Written by: Andrew Ulstad, Account Executive
Any plan in PR, marketing, or advertising is doomed to fail if you do not first put in the time and work to do research. A great place to start is with your target audience. Find out what the target audience likes and, perhaps more importantly, what they do not like. Do a case study to see what has historically worked in your geographic area. See what the community thinks about your client or product before you start a project. Take the time do dissect previous marketing efforts on behalf of your client.
Data talks, people. The best way to create a successful campaign is to let the ideas stem from your research. As a hypothetical example, say your client is a professional-grade drumming instructor who wants to bring in more customers. He or she is considering adding another target demographic: retirees. People who are not well-versed in PR would dismiss this right away and explain that “nobody” in that target audience will be interested in learning to drum.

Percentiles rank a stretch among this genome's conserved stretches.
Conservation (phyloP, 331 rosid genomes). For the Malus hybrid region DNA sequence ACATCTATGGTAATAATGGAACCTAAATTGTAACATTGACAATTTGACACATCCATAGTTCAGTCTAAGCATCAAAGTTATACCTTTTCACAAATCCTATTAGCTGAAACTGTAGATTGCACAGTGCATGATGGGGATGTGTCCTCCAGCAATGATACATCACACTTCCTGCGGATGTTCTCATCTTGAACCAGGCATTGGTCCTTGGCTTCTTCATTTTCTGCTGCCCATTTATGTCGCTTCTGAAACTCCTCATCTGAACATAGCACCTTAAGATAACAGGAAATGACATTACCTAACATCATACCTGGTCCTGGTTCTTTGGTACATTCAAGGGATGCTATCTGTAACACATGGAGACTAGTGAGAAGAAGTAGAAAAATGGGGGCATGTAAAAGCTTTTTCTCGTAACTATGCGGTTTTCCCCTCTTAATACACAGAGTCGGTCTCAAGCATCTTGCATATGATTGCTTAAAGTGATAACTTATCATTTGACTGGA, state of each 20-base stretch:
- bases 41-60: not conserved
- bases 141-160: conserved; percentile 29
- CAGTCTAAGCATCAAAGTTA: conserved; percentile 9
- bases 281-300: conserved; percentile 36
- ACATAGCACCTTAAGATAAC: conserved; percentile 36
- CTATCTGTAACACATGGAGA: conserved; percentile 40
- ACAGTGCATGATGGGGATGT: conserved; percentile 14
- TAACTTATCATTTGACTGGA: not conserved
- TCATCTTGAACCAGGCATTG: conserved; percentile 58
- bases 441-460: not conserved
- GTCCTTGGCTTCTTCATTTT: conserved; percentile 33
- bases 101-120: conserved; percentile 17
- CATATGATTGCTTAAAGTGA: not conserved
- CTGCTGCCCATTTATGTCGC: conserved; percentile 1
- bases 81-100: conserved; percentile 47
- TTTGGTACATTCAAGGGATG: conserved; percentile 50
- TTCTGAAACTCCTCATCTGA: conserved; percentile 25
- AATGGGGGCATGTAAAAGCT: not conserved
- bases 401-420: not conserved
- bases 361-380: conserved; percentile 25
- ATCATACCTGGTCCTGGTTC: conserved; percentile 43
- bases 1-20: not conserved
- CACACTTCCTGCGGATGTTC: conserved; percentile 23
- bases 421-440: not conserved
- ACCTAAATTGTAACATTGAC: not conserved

However, those of us who are more interested in facts will think about it. Could retirees be a viable market for a drumming instructor? Well, let’s see what we can find out about them.
So, your team goes out and does your research. You survey the surrounding community of retirees, host focus groups, and try to find out just what it would take for this outlandish target audience to work.
After analyzing that research, you find that approximately 65 percent of the retirees from the surrounding area would consider taking up drumming if their doctor recommended it. Do a little more research, and you will see that playing the drums can help with their cardio, and music in general can reduce the risk of Alzheimer’s.
In this hypothetical situation, the data supports a target audience that many people would have instantly dismissed. While target changes in the PR world are not generally this extreme, sometimes thinking outside of the box gets your client the best result.
Bottom line: if all of your research says you should go one way with a campaign, you have a pretty easy decision to make.